Before Ozzie came into our lives the moms in my new moms group would often lament to me that they were trying to teach their child to share but having a single child made that task difficult. They assumed that the twins had an environment that would lend itself naturally towards sharing.
Except here’s the thing. The kids, I would say, 80% of the time truly suck at sharing. They are very territorial. Very possessive. Anna has developed a strong and alarming tendency towards hoarding – if I’m missing a magazine or book I’ve been reading inevitably it will be found in the top drawer of her dresser. Sharing is not innate. It’s not normal. It’s definitely not easy. But it is a major facet of being in community – not only individual families, but college students and living on campus, people being in a neighborhood or city, workplaces. </DO PEOPLE STILL WATCH REAL WORLD OR ROAD RULES ON MTV?\> The kids might not get it now but I know eventually they will have to figure out how to take turns with markers.
For a joint, campus group Dinner Church last night we read from Acts about the life of the early church. Luke narrates how in these idyllic days, the faithful sold all their possessions and shared all they had with their sisters and brothers in faith so that there was not a needy person in their midst. It seems so clear, so easy. No other New Testament passage depicts the ideal of sharing with the Christ-following community so vividly.
This is a picture of the ideal community, one in which no one lacks anything. They obviously did not have preschoolers in charge. But, guess what? Though they seemed to be of one heart and one mind, in the next passage Luke recounts a story of a couple, a man named Ananias and his wife, Sapphira who sold some property but kept back some of the proceeds, and lied about it. When he was found out he literally dropped dead. Talk about some major drama I mean Real World Confessional drama. Apparently even the first church had some flaws when it came to community.
Here’s the reality. They were not of one heart and soul because they obligated to do it or because tried really hard. They did not sell their possessions because it was in their mission statement or required by law or the morally right thing to do. Instead, everything they did was because of their belief in the resurrection. And it was not only that Jesus overcame death but that the resurrection itself was a relational event. God resurrected Jesus, Jesus did not resurrect himself. God resurrects us not just for ourselves but for our fellow human beings.
All these moments together – whether Sunday church in our respective traditions and communities or like this evening – when we gather to break bread and share the cup in this way, we are embodying the meaning of resurrection – not only the reality of life thwarting the clutches of death and destruction – but that our lives are tied up together. The resurrection is certainly about the power of God countering annihilation and insignificance, grace countering sin, reconciliation countering estrangement, but for sure, love dispelling hate. And, it is not meant to be in isolation – it is always about each other – it is about our lives being inextricably connected, intertwined, and joined together.
So the text from Acts invites us to see this passage not as a mandate or moral prescription for church life but a description – an image of what community looks like when we table together. When we come together on a regular basis – in the midst of our shared fragility and vulnerability – our brokenness and neediness – we get a glimpse of that kingdom-come, heaven-on-earth that we ask for in the Lord’s Prayer. And yet, it’s not our commonalities that are the substance of this joining together but the reality that we can come together rooted in our differences and even disagreements, arguments and opposition. The miracle of our life together is that we are foreign and strange to one another, but in the same way God came to us – we who are so Other to God – it is at this table that we come to each other and experience the love that will not let us go – that love that will not give up on us.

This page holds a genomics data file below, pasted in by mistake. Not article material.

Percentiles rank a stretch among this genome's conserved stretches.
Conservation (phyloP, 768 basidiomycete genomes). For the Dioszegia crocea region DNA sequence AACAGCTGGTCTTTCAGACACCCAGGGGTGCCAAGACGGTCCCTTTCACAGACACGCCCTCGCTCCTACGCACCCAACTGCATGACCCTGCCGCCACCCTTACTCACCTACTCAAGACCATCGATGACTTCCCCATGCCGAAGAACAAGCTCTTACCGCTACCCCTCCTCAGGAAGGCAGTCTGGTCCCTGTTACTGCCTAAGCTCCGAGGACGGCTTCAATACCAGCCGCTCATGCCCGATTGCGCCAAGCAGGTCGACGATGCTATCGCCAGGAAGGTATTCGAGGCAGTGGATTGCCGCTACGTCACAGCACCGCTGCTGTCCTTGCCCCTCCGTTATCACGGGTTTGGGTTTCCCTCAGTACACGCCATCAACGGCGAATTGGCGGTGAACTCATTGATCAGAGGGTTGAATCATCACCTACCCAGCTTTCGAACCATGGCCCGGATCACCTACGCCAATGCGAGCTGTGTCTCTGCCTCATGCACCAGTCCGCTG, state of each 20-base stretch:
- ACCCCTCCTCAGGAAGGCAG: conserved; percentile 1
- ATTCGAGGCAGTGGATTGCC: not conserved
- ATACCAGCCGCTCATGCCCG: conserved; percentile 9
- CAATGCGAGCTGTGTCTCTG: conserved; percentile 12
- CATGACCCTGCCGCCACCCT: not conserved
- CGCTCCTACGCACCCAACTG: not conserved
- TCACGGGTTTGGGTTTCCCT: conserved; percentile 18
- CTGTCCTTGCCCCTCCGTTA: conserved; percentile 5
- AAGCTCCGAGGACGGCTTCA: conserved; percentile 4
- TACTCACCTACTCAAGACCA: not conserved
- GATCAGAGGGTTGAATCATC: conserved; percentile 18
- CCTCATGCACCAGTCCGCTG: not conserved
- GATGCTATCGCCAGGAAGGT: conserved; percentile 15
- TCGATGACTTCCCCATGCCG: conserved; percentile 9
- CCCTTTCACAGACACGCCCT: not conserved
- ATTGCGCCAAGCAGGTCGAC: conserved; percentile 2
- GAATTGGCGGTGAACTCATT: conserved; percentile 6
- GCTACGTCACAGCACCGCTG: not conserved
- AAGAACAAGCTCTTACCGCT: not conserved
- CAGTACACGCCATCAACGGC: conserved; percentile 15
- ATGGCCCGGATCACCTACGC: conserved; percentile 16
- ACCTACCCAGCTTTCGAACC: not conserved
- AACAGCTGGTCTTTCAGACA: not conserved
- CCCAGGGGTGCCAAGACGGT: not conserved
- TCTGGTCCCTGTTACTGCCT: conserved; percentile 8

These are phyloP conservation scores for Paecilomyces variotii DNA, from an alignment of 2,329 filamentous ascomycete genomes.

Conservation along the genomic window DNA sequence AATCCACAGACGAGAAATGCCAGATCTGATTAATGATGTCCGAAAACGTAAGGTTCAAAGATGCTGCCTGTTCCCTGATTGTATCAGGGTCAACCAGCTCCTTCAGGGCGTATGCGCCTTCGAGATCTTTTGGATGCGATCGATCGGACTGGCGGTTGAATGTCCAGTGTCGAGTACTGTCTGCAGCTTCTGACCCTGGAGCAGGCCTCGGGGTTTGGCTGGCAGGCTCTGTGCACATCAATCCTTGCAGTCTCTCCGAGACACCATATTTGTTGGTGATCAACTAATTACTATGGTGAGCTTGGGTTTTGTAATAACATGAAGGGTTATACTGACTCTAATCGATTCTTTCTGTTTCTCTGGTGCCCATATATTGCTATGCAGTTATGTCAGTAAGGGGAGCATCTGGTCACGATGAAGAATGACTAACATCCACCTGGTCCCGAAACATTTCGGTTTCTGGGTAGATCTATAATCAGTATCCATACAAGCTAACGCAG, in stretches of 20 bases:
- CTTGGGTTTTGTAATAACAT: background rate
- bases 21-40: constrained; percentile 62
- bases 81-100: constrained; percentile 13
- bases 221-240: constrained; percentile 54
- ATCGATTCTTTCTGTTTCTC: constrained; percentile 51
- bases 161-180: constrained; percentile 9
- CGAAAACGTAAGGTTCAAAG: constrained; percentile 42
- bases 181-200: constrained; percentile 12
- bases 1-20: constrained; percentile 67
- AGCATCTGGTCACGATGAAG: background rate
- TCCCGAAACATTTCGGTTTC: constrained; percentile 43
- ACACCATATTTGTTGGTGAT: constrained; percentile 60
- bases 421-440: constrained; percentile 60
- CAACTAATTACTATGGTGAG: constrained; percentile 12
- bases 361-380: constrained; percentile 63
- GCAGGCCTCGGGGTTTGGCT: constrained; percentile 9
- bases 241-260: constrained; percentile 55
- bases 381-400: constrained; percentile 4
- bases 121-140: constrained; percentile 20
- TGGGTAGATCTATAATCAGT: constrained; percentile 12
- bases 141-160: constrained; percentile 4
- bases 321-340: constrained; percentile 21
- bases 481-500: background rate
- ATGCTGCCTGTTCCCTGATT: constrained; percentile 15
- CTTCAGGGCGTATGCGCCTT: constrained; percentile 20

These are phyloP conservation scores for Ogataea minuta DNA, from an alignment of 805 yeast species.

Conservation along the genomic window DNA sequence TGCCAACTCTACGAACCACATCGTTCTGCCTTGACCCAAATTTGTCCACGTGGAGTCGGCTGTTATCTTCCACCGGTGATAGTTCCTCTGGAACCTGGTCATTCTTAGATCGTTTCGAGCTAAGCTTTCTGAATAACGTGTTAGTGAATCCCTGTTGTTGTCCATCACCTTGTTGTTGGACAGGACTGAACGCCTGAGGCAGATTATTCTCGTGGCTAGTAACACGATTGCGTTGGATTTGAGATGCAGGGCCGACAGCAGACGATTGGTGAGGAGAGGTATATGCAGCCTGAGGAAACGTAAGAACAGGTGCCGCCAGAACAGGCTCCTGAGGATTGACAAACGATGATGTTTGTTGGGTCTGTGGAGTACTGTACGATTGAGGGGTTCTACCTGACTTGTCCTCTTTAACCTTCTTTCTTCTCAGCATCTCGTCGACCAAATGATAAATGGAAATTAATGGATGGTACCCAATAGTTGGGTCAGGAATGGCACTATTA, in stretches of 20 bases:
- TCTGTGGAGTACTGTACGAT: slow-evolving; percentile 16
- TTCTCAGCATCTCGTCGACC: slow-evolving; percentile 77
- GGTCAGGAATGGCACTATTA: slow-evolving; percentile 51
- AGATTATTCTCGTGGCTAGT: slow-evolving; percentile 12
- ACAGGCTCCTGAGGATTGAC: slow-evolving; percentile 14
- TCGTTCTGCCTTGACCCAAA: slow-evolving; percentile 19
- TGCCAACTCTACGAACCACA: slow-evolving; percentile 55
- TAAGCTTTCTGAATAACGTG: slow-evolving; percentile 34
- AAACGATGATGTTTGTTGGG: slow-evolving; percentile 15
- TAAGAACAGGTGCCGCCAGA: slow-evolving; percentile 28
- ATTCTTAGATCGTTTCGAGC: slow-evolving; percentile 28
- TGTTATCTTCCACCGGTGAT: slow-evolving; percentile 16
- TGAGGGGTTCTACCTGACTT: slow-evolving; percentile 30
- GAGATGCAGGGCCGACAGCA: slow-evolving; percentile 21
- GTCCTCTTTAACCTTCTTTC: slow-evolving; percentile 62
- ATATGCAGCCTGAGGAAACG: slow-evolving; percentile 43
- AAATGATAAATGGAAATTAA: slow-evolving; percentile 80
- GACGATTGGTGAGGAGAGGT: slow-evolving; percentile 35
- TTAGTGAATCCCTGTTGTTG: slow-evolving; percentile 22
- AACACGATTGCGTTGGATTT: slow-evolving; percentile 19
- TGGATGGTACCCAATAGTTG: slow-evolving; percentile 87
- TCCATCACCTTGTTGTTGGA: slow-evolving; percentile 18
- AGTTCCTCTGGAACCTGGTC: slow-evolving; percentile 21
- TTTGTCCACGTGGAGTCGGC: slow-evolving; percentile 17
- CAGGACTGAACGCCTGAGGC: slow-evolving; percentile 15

“God wills our liberation, our exodus from Egypt. God wills our reconciliation, our return from exile. God wills our enlightenment, our seeing. God wills our forgiveness, our release from sin and guilt. God wills that we see ourselves as God’s beloved. God wills our resurrection, our passage from death to life. God wills for us food and drink that satisfy our hunger and thirst. God wills, comprehensively, our well-being—not just my well-being as an individual but the well-being of all of us and of the whole of creation. In short, God wills our salvation, our healing, here on earth. The Christian life is about participating in the salvation of God.”
And I am back at Jesus, again, thankful for the way God came to us, Emmanuel – GOD-WITH-US – who showed us the way to participate in this salvation – he shared his life with the disciples, he shared his life with us, he shares his life with all of humanity through the Holy Spirit so we can taste and see the ever present possibility of risen life, and life made new.
May you summon the courage, in Brennan Manning’s words, “to say yes to the present risenness of Jesus Christ.” May you feel that life shared and given for you in every moment of the day. May you live and love in the abundance of that goodness now and always.The miracle of our life together is that we are foreign and strange to one another, but in the same way God came to us - we who are so Other to God - it is at this table that we experience the love that will not let us go - that love that will not give up on us.Click To Tweet